Services have been removed from the hospital with little or no community knowledge; the most recent being obstetric services.
With the closure of all obstetric services between Murray Bridge and Mt Gambier – a distance of 360K’s – women from Kingston, Beachport, Robe, Southend, Millicent and surrounding districts must travel to Mt Gambier to birth.
The proposed removal of obstetric services in 2013 resulted in a Public Meeting attended by 650 concerned people. CHSA removed obstetric services from the Millicent Hospital in the face of intense public outcry against the move.
Hon Rob Lucas MLC said, ” You have stoically taken so many losses of services over the years but cutting obstetrics was one step too far.”
There has been pressure on the Medical Clinic Millicent doctors to sign a ‘one-size-fits-all’ contract developed by Country Health SA (CHSA). Negotiations by the doctors for a contract which better suits the community, have frequently stalled over the years.
Member for MacKillop Mitch Williams said “Today is a celebration. A celebration of community. This hospital is here because of the huge effort put in by the community.”
“Country communities continue to be self-sufficient and also continue to be abused by city-centric attitudes.”
Mr Williams predicted and has maintained for over 10 years, the removal of services from the hospital would make the recruitment of doctors to the area very difficult.
The local GP’s have continually spoken out about the negative impact the downgrading of hospital services has had, and continues to have on their ability to attract doctors to the area.
Chairman of the last Hospital Board Don Gilbertson said, “Today is a celebration. I’ve been involved since it was built, I’ve seen it grow, and it’s changed over the years. It is a landmark in this town. The community built this hospital; it is here because of the effort put in by the community. It has cared for the community; we’ve witnessed advances and changes in the way we do things.”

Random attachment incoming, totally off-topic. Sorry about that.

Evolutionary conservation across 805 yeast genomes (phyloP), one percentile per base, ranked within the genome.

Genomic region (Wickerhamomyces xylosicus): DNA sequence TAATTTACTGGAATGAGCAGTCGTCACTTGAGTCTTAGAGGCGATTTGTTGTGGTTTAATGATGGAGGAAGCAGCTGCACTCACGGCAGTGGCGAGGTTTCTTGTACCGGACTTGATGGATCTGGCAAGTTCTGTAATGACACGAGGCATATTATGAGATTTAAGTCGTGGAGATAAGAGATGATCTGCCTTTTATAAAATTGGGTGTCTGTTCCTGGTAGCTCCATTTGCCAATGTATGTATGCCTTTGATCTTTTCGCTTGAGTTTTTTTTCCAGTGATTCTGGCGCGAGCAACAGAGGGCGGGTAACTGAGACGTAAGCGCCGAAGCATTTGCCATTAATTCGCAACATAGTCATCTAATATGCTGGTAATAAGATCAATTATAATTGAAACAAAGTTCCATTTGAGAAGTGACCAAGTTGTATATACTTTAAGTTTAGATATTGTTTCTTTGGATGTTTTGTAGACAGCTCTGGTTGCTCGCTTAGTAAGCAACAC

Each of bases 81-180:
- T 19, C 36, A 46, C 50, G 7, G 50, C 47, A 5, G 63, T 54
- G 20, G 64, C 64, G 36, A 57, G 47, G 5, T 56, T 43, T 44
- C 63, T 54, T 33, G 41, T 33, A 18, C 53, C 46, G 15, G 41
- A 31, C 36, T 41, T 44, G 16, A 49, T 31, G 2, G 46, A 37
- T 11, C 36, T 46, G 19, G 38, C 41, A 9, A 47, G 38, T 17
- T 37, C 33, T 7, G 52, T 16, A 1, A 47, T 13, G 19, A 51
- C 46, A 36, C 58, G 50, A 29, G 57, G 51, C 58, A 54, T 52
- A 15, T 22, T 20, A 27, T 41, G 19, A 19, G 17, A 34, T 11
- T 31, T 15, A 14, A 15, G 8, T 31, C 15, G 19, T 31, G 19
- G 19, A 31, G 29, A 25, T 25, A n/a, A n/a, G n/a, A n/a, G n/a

“But to see the services lost over recent years, services that we worked so hard to get, it’s hard. Yes I’m upset about that.”
Mr John Andre recalled attending the opening of the Hospital 50 years ago. He paid tribute to the community’s contribution in the establishment of the hospital. The day held particular meaning to him, his parents made a significant contribution to the hospital. He also acknowledge the many people from the community who had done the same.
“The hospital was built due to a community of people who saw the need and got the job done,” he said.
Cr Drew said:- “We know there are challenges going forward and we know there will be an ongoing fight to ensure that quality health services continue to be provided at Millicent in this hospital. Health care is becoming increasingly expensive and there are moves to increase efficiency by centralizing health provision and administration. We know that centralization has its problems. As a community we need to be watchful and keep pressure on the Department of Health to ensure our services are not diluted further. The squeaky door needs and gets the oil.”